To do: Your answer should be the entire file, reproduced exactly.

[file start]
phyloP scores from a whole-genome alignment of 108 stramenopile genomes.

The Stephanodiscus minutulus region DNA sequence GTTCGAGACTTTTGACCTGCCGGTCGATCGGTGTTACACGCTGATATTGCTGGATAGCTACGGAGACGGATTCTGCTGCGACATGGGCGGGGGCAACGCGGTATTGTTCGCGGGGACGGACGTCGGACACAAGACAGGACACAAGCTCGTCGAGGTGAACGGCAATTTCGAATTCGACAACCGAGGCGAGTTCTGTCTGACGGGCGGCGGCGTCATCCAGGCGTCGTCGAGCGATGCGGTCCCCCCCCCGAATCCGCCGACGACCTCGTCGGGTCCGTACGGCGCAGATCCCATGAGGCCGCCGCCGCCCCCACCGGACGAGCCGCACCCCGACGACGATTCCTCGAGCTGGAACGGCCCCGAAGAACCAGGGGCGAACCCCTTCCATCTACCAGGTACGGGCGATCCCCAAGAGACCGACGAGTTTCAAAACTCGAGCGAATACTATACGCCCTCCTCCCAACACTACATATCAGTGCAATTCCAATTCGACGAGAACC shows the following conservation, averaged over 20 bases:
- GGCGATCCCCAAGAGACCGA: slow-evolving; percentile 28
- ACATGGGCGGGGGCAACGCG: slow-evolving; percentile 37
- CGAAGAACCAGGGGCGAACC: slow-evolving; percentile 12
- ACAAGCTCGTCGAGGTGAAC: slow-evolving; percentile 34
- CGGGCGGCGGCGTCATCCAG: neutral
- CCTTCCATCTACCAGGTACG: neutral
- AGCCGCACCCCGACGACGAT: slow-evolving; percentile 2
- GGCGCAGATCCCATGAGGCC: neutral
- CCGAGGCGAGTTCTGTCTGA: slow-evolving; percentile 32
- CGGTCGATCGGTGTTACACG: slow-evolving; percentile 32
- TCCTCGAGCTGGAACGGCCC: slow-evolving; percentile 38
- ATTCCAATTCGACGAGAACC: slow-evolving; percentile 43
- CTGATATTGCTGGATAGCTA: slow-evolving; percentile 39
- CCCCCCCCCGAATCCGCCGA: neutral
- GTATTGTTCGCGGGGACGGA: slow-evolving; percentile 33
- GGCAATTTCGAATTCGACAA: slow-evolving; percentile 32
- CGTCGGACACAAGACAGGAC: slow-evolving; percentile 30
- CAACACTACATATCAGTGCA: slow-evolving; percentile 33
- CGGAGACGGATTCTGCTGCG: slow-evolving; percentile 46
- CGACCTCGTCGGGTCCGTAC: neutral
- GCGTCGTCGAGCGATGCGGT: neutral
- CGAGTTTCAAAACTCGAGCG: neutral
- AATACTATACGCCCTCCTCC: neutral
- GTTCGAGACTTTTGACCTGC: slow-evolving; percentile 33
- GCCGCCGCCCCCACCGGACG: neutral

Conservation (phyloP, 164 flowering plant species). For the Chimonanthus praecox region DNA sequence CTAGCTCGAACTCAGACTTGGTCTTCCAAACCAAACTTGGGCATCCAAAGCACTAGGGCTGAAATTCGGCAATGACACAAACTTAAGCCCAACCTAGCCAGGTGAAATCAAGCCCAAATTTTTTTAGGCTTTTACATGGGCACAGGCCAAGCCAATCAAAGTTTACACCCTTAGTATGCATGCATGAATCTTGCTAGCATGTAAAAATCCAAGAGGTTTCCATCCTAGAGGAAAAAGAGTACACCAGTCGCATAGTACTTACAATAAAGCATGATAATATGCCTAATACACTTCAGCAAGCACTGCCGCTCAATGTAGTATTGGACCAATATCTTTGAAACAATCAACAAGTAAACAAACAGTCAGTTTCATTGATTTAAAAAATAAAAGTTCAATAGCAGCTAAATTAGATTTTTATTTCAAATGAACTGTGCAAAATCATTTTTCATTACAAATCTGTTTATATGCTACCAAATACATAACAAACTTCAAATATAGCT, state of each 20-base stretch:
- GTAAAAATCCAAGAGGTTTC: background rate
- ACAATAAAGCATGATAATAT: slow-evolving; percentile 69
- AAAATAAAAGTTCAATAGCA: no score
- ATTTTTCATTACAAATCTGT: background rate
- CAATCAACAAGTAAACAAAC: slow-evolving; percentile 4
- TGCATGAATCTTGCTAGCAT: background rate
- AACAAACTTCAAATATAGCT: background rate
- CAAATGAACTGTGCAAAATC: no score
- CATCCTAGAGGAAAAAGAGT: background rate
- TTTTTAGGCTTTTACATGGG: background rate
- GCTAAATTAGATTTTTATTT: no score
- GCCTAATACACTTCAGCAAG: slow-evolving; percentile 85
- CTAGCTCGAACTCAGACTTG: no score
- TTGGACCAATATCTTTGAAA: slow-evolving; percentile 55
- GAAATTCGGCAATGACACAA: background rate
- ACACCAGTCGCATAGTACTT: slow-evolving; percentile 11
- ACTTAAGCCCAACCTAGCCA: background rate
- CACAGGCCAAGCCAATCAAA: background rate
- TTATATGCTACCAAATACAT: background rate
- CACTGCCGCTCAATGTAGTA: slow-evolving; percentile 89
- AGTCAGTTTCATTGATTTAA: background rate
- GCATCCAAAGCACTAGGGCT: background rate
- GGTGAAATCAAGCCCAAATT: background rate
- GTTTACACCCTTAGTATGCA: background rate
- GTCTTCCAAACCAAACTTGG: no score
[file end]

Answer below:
phyloP scores from a whole-genome alignment of 108 stramenopile genomes.

The Stephanodiscus minutulus region DNA sequence GTTCGAGACTTTTGACCTGCCGGTCGATCGGTGTTACACGCTGATATTGCTGGATAGCTACGGAGACGGATTCTGCTGCGACATGGGCGGGGGCAACGCGGTATTGTTCGCGGGGACGGACGTCGGACACAAGACAGGACACAAGCTCGTCGAGGTGAACGGCAATTTCGAATTCGACAACCGAGGCGAGTTCTGTCTGACGGGCGGCGGCGTCATCCAGGCGTCGTCGAGCGATGCGGTCCCCCCCCCGAATCCGCCGACGACCTCGTCGGGTCCGTACGGCGCAGATCCCATGAGGCCGCCGCCGCCCCCACCGGACGAGCCGCACCCCGACGACGATTCCTCGAGCTGGAACGGCCCCGAAGAACCAGGGGCGAACCCCTTCCATCTACCAGGTACGGGCGATCCCCAAGAGACCGACGAGTTTCAAAACTCGAGCGAATACTATACGCCCTCCTCCCAACACTACATATCAGTGCAATTCCAATTCGACGAGAACC shows the following conservation, averaged over 20 bases:
- GGCGATCCCCAAGAGACCGA: slow-evolving; percentile 28
- ACATGGGCGGGGGCAACGCG: slow-evolving; percentile 37
- CGAAGAACCAGGGGCGAACC: slow-evolving; percentile 12
- ACAAGCTCGTCGAGGTGAAC: slow-evolving; percentile 34
- CGGGCGGCGGCGTCATCCAG: neutral
- CCTTCCATCTACCAGGTACG: neutral
- AGCCGCACCCCGACGACGAT: slow-evolving; percentile 2
- GGCGCAGATCCCATGAGGCC: neutral
- CCGAGGCGAGTTCTGTCTGA: slow-evolving; percentile 32
- CGGTCGATCGGTGTTACACG: slow-evolving; percentile 32
- TCCTCGAGCTGGAACGGCCC: slow-evolving; percentile 38
- ATTCCAATTCGACGAGAACC: slow-evolving; percentile 43
- CTGATATTGCTGGATAGCTA: slow-evolving; percentile 39
- CCCCCCCCCGAATCCGCCGA: neutral
- GTATTGTTCGCGGGGACGGA: slow-evolving; percentile 33
- GGCAATTTCGAATTCGACAA: slow-evolving; percentile 32
- CGTCGGACACAAGACAGGAC: slow-evolving; percentile 30
- CAACACTACATATCAGTGCA: slow-evolving; percentile 33
- CGGAGACGGATTCTGCTGCG: slow-evolving; percentile 46
- CGACCTCGTCGGGTCCGTAC: neutral
- GCGTCGTCGAGCGATGCGGT: neutral
- CGAGTTTCAAAACTCGAGCG: neutral
- AATACTATACGCCCTCCTCC: neutral
- GTTCGAGACTTTTGACCTGC: slow-evolving; percentile 33
- GCCGCCGCCCCCACCGGACG: neutral

Conservation (phyloP, 164 flowering plant species). For the Chimonanthus praecox region DNA sequence CTAGCTCGAACTCAGACTTGGTCTTCCAAACCAAACTTGGGCATCCAAAGCACTAGGGCTGAAATTCGGCAATGACACAAACTTAAGCCCAACCTAGCCAGGTGAAATCAAGCCCAAATTTTTTTAGGCTTTTACATGGGCACAGGCCAAGCCAATCAAAGTTTACACCCTTAGTATGCATGCATGAATCTTGCTAGCATGTAAAAATCCAAGAGGTTTCCATCCTAGAGGAAAAAGAGTACACCAGTCGCATAGTACTTACAATAAAGCATGATAATATGCCTAATACACTTCAGCAAGCACTGCCGCTCAATGTAGTATTGGACCAATATCTTTGAAACAATCAACAAGTAAACAAACAGTCAGTTTCATTGATTTAAAAAATAAAAGTTCAATAGCAGCTAAATTAGATTTTTATTTCAAATGAACTGTGCAAAATCATTTTTCATTACAAATCTGTTTATATGCTACCAAATACATAACAAACTTCAAATATAGCT, state of each 20-base stretch:
- GTAAAAATCCAAGAGGTTTC: background rate
- ACAATAAAGCATGATAATAT: slow-evolving; percentile 69
- AAAATAAAAGTTCAATAGCA: no score
- ATTTTTCATTACAAATCTGT: background rate
- CAATCAACAAGTAAACAAAC: slow-evolving; percentile 4
- TGCATGAATCTTGCTAGCAT: background rate
- AACAAACTTCAAATATAGCT: background rate
- CAAATGAACTGTGCAAAATC: no score
- CATCCTAGAGGAAAAAGAGT: background rate
- TTTTTAGGCTTTTACATGGG: background rate
- GCTAAATTAGATTTTTATTT: no score
- GCCTAATACACTTCAGCAAG: slow-evolving; percentile 85
- CTAGCTCGAACTCAGACTTG: no score
- TTGGACCAATATCTTTGAAA: slow-evolving; percentile 55
- GAAATTCGGCAATGACACAA: background rate
- ACACCAGTCGCATAGTACTT: slow-evolving; percentile 11
- ACTTAAGCCCAACCTAGCCA: background rate
- CACAGGCCAAGCCAATCAAA: background rate
- TTATATGCTACCAAATACAT: background rate
- CACTGCCGCTCAATGTAGTA: slow-evolving; percentile 89
- AGTCAGTTTCATTGATTTAA: background rate
- GCATCCAAAGCACTAGGGCT: background rate
- GGTGAAATCAAGCCCAAATT: background rate
- GTTTACACCCTTAGTATGCA: background rate
- GTCTTCCAAACCAAACTTGG: no score